What RIM Did Wrong
by Michael Camilleri
I am not a smart phone analyst. I am not a technology analyst. I am a lawyer that likes technology.
Jim Dalrymple is also not a smart phone analyst. He is also not a technology analyst. He is a professional blogger, focusing on Apple. I think he does a good job when he writes about Apple but he shows his ignorance in this post about what RIM did wrong.
Dalrymple suggests that RIM’s problem was that they didn’t ‘innovate’. This is wrong. RIM’s problem was that their product was dependent on a network for its value and they didn’t control the network. I had a BlackBerry and it was great. It was particularly great at email. You know who really cares about email? Business people. Business people live and breathe email. The BlackBerry cleaned up in that market.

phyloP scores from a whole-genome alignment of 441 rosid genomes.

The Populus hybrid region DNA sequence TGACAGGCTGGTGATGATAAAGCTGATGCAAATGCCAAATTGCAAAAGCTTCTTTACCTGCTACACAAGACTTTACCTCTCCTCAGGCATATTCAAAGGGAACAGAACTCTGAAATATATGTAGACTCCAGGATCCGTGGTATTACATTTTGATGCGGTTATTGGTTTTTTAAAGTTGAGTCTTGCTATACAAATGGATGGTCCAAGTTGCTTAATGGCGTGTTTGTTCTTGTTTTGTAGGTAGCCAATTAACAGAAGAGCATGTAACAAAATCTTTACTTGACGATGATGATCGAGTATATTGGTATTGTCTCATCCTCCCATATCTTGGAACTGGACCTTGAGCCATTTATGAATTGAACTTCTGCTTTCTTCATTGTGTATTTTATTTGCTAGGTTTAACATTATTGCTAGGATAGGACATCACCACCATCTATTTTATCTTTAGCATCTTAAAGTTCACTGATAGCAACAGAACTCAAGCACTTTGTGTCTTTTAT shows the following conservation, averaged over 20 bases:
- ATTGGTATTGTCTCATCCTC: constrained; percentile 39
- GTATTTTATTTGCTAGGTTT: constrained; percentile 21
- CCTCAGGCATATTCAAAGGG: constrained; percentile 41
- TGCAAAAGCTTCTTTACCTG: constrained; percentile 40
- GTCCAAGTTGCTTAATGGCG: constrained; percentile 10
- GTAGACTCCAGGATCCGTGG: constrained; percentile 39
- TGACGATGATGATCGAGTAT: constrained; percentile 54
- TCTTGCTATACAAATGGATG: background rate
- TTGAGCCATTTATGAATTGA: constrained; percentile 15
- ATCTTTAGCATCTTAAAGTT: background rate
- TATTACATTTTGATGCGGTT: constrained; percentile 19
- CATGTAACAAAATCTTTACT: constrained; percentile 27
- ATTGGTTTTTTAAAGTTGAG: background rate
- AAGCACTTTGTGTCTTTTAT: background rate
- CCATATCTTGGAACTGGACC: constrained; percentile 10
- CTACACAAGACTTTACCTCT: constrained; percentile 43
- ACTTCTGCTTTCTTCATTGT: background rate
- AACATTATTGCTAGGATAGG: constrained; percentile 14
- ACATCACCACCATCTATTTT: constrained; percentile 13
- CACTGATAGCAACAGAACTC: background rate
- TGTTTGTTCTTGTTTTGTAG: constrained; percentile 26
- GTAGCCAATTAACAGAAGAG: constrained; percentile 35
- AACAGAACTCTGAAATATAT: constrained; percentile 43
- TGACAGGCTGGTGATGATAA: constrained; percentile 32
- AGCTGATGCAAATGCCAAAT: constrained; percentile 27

You know who else really loves email? Everybody. The problem for RIM is that while business people could get BlackBerries, safe in the knowledge that the office was going to cover that data charge, consumers couldn’t. Consumers were left to fret over how much it would cost (surely too much) and what the pay off would be in additional convenience (surely not enough).
RIM tried to create consumer phones but they couldn’t get the interest of a public that had been taught to fear data charges. The original iPhone didn’t have this problem because: a) Apple negotiated a sweet deal for customers with AT&T; and b) even if you had just used your iPhone like your Nokia 6100, it at least got rid of needing to carry around an iPod and a phone.
So RIM’s problem wasn’t innovation. RIM’s problem was that it didn’t control the part of its business where the value came from.
As it is, we now live in a world where this is the reality. RIM has to beat not only that but Samsung, Motorola, HTC, Google and Microsoft. They have no hope.